I’ve always loved words, but it wasn’t until my senior year of high school that I encountered the unsettling assumption that all word people love William Shakespeare. Sure, I felt that it was a good thing to read Shakespeare and I really did enjoy A Midsummer Night’s Dream, but you wouldn’t find me standing on my bed in a thunderstorm reciting The Tempest or joining Team Love or Team Infatuation in heated lunchroom debates over Romeo and Juliet. I knew all the important quotations: “To be or not to be,” “Alas, poor Yorrick,” “Beware the ides of March,” “All the world’s a stage”…You know. The essentials.
Here I was, about to become an English major in college, and I could only quote Marc Antony’s speech from Julius Caesar and the entirety of Prairie Home Companion’s hilarious “Six-Minute Hamlet.” Sooner or later, they’d find out I was an imposter.
In the spring semester, however, I met the Bard.
My English class began reading Hamlet, and though I felt I had a pretty good grasp on the plot, it was difficult for me to see what the parade and marching band was for. The scenes were well-written, but without the help of narrative, adjectives, or adverbs that accompany other forms of fiction, it was easy to skim over the longer monologues that didn’t make it into the “Six-Minute Hamlet.”
Then, we got the unexpected news: a fieldtrip! But where would an English class go?
One sunny day, all of us reading Hamlet at the time were shuttled to a local theater for a performance. Settling into a squeaky seat, I wasn’t sure what to expect. It was my first time seeing Shakespeare staged.
From the beginning, the entire play came to life. Even the exchanges between the guards on the wall were dynamic, the soliloquys charged with emotion, and Hamlet teasing Polonius made me laugh out loud. I would have never thought Hamlet was a jokester. There was wit! There was agony! There was sarcasm! In the end, everyone still died, but it was such a good play.
And it was then I began to understand.
After this, my relationship with Shakespeare bloomed. For several of my birthdays, I took my friends to see whatever Shakespeare was playing in town. A Midsummer Night’s Dream was just as enchanting in person, and at As You Like It, I was convinced I’d never breathe again I was laughing so hard. On vacation in England, I got to see King Lear at the Royal Shakespeare Theater in Stratford-upon-Avon. As an undergraduate, I took a class on Shakespeare, studying the histories and comedies under a professor whose lectures and personal love for the Bard converted even the stodgiest of students into believers.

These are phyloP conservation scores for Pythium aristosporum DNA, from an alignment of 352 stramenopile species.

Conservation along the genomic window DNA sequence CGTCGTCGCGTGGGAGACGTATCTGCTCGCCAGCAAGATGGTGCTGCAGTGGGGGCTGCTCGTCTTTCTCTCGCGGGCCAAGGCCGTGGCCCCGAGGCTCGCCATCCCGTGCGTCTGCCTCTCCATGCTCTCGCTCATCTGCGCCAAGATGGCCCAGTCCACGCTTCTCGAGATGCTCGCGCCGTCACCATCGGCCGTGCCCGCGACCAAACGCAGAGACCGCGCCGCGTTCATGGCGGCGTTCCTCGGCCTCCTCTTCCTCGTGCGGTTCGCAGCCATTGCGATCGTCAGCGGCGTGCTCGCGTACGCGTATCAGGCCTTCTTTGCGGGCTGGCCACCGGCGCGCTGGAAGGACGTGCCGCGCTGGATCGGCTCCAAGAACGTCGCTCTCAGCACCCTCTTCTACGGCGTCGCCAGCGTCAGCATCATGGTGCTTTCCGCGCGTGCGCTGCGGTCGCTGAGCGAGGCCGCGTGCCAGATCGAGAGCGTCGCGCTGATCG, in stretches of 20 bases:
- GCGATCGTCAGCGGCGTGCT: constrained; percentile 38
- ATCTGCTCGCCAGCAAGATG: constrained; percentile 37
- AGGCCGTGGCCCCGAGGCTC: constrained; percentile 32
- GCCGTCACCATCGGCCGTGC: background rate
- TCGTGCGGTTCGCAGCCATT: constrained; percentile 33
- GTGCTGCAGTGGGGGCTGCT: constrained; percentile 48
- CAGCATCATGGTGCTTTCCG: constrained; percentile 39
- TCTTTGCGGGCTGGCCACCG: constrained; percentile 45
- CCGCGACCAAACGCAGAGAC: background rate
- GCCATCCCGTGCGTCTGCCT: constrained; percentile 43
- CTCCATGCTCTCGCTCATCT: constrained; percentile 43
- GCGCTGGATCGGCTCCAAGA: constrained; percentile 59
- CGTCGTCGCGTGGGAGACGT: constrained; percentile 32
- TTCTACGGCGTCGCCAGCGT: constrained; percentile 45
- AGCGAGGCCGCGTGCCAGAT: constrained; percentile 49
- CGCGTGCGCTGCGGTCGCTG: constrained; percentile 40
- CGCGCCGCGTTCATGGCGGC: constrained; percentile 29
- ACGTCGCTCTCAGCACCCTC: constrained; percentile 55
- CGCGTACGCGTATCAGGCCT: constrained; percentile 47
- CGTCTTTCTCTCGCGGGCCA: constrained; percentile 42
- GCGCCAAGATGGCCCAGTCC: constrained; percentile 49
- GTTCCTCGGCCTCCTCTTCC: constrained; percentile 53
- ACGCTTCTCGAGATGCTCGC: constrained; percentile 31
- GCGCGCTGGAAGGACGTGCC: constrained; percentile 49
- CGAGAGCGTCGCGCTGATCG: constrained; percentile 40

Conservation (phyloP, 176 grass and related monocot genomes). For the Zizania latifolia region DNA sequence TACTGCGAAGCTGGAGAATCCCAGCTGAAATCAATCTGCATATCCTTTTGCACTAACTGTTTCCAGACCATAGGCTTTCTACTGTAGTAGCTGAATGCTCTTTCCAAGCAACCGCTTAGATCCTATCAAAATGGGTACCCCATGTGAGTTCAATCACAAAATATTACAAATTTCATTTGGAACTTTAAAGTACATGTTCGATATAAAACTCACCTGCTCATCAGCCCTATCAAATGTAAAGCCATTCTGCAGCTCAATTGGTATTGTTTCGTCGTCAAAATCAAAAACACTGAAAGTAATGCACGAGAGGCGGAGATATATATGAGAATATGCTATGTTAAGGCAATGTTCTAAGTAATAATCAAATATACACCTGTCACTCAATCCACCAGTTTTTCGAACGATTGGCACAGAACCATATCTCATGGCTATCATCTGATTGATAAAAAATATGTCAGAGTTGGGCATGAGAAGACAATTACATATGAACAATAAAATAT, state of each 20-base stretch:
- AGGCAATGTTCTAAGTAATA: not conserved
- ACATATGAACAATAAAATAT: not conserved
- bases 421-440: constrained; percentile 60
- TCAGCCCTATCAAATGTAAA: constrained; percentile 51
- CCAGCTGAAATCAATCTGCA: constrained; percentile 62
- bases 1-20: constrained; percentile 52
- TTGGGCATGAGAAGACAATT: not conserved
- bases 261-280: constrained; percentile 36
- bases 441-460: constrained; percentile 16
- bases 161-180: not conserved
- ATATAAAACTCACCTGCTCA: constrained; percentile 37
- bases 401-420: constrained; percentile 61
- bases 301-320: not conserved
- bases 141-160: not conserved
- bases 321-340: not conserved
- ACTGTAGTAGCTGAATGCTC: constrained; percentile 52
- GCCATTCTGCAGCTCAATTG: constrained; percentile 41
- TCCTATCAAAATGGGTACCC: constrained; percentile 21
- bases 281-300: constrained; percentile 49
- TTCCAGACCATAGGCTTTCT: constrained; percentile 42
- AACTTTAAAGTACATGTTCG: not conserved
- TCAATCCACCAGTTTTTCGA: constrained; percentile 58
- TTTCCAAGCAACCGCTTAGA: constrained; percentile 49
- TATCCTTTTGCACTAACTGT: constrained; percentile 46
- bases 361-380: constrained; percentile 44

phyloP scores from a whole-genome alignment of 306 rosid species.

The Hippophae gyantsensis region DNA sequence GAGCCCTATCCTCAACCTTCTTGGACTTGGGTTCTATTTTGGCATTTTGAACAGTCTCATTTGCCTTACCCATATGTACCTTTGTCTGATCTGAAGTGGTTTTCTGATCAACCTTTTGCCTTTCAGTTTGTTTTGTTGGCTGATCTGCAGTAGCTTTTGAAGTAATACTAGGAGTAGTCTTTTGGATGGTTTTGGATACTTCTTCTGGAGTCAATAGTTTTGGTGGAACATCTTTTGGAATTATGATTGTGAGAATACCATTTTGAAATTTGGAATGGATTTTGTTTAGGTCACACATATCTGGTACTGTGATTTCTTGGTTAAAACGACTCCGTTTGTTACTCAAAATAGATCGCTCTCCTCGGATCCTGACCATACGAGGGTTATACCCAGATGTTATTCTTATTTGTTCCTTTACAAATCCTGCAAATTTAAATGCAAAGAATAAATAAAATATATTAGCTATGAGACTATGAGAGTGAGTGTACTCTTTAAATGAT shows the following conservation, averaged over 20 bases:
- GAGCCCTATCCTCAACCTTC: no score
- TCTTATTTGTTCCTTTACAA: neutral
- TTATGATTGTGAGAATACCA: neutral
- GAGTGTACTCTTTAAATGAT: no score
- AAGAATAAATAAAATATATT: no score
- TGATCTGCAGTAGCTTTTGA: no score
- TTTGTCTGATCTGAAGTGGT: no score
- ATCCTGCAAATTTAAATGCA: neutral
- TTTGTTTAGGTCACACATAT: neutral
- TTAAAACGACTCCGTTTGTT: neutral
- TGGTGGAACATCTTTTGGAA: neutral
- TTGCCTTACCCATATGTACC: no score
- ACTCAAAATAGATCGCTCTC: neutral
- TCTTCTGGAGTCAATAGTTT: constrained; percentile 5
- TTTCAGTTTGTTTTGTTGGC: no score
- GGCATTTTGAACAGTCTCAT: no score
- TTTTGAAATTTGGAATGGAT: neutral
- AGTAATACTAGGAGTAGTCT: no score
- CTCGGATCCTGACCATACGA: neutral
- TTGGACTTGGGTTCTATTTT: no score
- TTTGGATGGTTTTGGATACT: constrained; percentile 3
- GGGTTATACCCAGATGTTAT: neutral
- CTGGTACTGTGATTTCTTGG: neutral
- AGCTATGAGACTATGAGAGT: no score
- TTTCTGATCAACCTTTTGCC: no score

She pointed out the lines that might have been delivered to the expensive seats, the characters that would have been the groundlings’ heroes and the clever metaphors. She wasn’t afraid to show us where Shakespeare’s writing wasn’t at its best or admit that some plays were tighter than others on a technical level. Above all, like that performance of Hamlet, she taught us to see how the writing was meant to come to life.
Since then, I’ve seen many of his plays and read even more. I added more quotations to my mental library and now correct movies when they take license (It’s “Lay on, MacDuff,” as in “Come at me, bro”— not “Lead on.”). I took my love of words with me into a master’s degree, and during that time, I took another class on Shakespeare, this time going to his home country to study him on the page and the stage. There are few things more exciting than leaning on the stage at the Globe Theater and forgetting to worry about Macbeth stepping on your fingers because the monologue is so riveting. A friend and I read Richard III in a laundromat at midnight using funny voices. We, too, like to read dangerously.
Now when I read a play, I see how it’s meant to leave the page, how it’s meant to be heard and seen, how gestures, blocking, and costume change perception and reception. Delivery, and all the other actor’s tools, are just as much a part of Shakespeare as the sonnets and heroic couplets.
So for all of you who might not understand what all the fanfare is about, I urge you to meet Shakespeare in person. Hear how it’s supposed to sound from people who have studied old diction and know how those lines should arrive at your ear. Afterwards, when you read Shakespeare, read with a full cast of players in mind. Picture the stage and you might get a better sense of why the Bard’s words have lasted so long.
These stories were written for people.